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🕳🐇 RabbitHole: LinkedIn of Web 3.0
+ how to build a crypto startup
Hi Fam 👋,
Ever since my chat with the founder of SuperRare, I have been fascinated by the entire crypto universe. Despite having my doubts, I have been quite amazed by all the new developments, from the rise of NFTs to the recent surge of Solana. The software world moves fast, but the crypto world moves at a lightning speed. New innovations are popping up in the crypto world every day.
Another interesting thing about the crypto space is that it’s mostly dominated by adventurous young builders in their 20s or 30s. One of those amazing young builders that I admire is Brian Flynn. He is the founder of RabbitHole, a gamified platform that allows people to earn crypto by using the latest decentralized apps. On Twitter, he is also one of the most vocal crypto evangelists.
Brian even has a personal metric called Time to Red Pill - how long it takes for him to convince someone that the future is crypto (hint - it’s under 5 mins 👀).
Make sure to read until the end to learn more about his vision for RabbitHole and his prediction for the future of crypto (trust me.. you don’t want to miss it… it’s some mind-blowing stuff).
Let’s rewind the tape and start from the beginning 📼.
🎮 From professional gaming to Dapper Labs
Brian’s first passion was video games. He was a skilled pro gamer specializing in Counter-Strike (he was just a high schooler). Needless to say, he was not exactly the most accoladed student academically. He often skipped school to practice his shooting skill. Nevertheless, his dream shattered the day he found out that he got a bad carpal tunnel syndrome, which unfortunately terminated his gaming career early.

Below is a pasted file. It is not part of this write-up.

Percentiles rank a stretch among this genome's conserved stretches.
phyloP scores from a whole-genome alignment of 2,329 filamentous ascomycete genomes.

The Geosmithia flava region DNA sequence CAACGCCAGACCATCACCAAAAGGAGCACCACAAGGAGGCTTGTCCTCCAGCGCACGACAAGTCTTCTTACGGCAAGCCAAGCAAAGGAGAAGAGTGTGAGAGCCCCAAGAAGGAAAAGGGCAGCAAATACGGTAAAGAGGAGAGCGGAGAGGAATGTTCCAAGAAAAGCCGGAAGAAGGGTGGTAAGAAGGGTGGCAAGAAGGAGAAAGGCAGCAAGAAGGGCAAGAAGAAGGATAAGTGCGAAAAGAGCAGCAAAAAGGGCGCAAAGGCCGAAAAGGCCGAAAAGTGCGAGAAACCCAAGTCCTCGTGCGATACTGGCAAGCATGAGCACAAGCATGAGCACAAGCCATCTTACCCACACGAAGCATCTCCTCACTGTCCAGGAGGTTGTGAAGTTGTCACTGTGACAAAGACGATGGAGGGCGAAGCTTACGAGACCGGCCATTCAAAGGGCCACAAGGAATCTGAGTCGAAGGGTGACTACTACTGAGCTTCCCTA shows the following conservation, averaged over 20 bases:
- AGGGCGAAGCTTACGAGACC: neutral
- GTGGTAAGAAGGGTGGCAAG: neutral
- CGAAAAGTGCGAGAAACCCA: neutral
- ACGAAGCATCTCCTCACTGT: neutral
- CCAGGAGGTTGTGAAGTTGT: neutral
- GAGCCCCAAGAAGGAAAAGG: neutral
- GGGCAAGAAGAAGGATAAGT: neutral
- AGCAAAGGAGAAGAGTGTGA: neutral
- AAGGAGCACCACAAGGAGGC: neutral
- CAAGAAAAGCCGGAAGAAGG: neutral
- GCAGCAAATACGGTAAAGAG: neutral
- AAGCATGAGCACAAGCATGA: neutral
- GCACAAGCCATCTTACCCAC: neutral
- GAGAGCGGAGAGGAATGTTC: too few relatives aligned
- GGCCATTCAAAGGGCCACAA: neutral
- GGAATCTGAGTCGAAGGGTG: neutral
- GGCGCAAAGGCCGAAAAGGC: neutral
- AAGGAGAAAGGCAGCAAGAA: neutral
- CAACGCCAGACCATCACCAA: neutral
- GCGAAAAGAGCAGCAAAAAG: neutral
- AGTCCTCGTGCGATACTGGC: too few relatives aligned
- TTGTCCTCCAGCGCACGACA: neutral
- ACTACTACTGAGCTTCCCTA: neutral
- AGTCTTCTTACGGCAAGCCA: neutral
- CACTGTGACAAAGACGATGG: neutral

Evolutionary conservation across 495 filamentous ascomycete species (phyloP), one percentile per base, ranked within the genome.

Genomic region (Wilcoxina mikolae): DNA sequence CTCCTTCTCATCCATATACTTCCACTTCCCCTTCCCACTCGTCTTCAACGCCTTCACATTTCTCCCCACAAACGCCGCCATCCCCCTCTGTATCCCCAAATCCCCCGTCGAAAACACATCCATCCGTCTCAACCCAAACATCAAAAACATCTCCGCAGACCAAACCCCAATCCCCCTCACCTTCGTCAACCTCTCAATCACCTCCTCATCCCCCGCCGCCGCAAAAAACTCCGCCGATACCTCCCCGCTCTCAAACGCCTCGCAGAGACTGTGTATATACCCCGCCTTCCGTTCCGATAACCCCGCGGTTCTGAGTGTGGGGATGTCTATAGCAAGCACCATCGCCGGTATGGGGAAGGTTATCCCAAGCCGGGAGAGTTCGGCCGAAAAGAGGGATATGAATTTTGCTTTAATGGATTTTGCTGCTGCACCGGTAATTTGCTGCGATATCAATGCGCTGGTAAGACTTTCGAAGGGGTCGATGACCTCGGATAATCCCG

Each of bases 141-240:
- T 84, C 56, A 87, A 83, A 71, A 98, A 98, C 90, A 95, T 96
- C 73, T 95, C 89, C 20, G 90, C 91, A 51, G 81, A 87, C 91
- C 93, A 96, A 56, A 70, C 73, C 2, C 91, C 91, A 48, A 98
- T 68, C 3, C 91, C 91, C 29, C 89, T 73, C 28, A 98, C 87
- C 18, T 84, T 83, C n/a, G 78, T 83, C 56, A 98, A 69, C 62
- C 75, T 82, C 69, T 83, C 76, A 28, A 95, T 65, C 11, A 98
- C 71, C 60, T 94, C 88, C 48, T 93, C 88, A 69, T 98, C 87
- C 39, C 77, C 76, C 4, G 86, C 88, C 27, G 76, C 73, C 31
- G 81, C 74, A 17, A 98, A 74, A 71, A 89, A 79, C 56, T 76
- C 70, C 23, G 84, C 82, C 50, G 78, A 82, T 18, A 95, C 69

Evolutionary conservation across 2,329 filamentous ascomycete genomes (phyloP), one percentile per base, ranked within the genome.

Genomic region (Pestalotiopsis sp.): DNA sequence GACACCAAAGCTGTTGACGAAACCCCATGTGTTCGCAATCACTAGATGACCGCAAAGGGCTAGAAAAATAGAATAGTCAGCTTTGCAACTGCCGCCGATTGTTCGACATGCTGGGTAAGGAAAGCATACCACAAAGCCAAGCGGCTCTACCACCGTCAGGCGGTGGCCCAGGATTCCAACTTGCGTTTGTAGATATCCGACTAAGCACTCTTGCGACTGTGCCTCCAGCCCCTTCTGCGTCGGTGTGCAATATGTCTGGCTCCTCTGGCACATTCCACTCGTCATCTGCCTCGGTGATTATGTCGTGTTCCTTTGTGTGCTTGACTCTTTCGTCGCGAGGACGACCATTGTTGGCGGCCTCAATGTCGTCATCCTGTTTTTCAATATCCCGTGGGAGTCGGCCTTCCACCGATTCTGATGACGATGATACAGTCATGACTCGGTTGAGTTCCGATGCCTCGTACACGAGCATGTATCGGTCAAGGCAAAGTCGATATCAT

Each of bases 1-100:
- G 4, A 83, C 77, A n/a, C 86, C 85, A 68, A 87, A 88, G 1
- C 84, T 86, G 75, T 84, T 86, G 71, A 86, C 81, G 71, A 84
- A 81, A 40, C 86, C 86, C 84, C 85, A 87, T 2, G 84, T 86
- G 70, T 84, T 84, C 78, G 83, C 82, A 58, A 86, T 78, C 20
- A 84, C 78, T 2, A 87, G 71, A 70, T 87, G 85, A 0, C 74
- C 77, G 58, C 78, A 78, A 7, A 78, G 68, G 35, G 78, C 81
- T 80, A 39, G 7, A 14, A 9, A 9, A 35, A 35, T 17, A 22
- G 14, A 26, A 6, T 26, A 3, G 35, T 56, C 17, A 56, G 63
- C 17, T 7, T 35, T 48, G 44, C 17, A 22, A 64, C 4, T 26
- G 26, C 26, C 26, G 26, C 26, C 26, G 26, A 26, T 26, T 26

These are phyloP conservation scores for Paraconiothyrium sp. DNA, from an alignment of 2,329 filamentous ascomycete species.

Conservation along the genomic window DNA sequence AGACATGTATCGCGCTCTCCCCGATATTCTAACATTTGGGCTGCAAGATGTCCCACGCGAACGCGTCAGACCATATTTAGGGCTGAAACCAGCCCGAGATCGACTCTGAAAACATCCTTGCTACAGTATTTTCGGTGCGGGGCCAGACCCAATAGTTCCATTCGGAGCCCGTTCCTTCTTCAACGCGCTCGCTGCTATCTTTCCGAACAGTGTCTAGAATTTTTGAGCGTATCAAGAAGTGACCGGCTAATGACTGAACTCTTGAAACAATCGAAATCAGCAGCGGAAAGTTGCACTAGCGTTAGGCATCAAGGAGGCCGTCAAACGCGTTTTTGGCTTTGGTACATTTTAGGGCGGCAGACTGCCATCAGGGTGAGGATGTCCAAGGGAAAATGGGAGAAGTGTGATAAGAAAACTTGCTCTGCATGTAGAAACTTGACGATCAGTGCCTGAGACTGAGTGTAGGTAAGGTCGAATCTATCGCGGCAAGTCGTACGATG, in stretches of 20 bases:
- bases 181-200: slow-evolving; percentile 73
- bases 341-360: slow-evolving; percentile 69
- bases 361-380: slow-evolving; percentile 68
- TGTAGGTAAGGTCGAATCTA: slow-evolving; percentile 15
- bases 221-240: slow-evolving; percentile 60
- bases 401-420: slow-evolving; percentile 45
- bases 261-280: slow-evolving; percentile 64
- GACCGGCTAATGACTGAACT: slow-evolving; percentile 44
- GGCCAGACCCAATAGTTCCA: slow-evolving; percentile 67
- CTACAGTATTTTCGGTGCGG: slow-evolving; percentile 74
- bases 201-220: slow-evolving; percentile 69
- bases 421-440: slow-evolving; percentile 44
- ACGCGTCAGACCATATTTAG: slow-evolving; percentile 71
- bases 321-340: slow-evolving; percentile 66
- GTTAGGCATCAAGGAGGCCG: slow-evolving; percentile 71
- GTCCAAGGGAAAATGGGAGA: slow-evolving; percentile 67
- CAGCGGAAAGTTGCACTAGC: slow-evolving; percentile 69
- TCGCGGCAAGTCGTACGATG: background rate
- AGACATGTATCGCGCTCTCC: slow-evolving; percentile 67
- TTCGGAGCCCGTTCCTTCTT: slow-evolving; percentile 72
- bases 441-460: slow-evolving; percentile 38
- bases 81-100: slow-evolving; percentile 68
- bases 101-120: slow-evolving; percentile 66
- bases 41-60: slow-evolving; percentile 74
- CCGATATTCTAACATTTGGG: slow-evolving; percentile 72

This was a big blow for Brian, but he started to refocus his energy on his second passion - tech startups. In college, Brian worked on a peer-to-peer delivery platform (an idea that every college student is building these days 😂). However, different from how most other entrepreneurs would have tackled this problem, Brian attempted to use smart contracts for this peer-to-peer delivery platform. It sounds cool, but it was 2016, merely a year after the creation of Ethereum. He quickly realized it was quite an impossible endeavor.
“I tried to build the company on smart contracts, but I realized I needed a wallet, a way to create my own token, and money to pay for transaction fees. I was learning all these things as I was doing it and realized I was maybe 10 years too early.” - Brian
Despite the bad timing, Brian learned a ton about crypto and decided to keep diving deeper into the space.
Towards the end of 2017, the successful launch of CryptoKitties caught Brian’s attention. He started a newsletter called NFTY News, writing about NFTs covering crypto celebrities and a ton of crazy experiments happening in the space when nobody was talking about it.
Through writing about the NFT space, Brian saw something real in the space. This obsession led him to a short stint as a part-time employee at OpenSea and later a job as a product manager at Dapper Labs (the company behind Crypto Kitties and NBA Top Shot).
🕳🐇 Dripscore, pivots, and the birth of Rabbithole
Dripscore - the predecessor of Rabbithole
The launch of CryptoKitties brought the Ethereum blockchain to a halt in late 2017. Rather than waiting for Ethereum scaling solutions to mature, Dapper Labs developed the Flow blockchain to address it head-on as a way to support its projects and they also released the protocol to the public. (Note - Dapper Labs is very incentivized to get more people to join the ecosystem since more demand will drive up the value of the 250M Flow tokens it owns)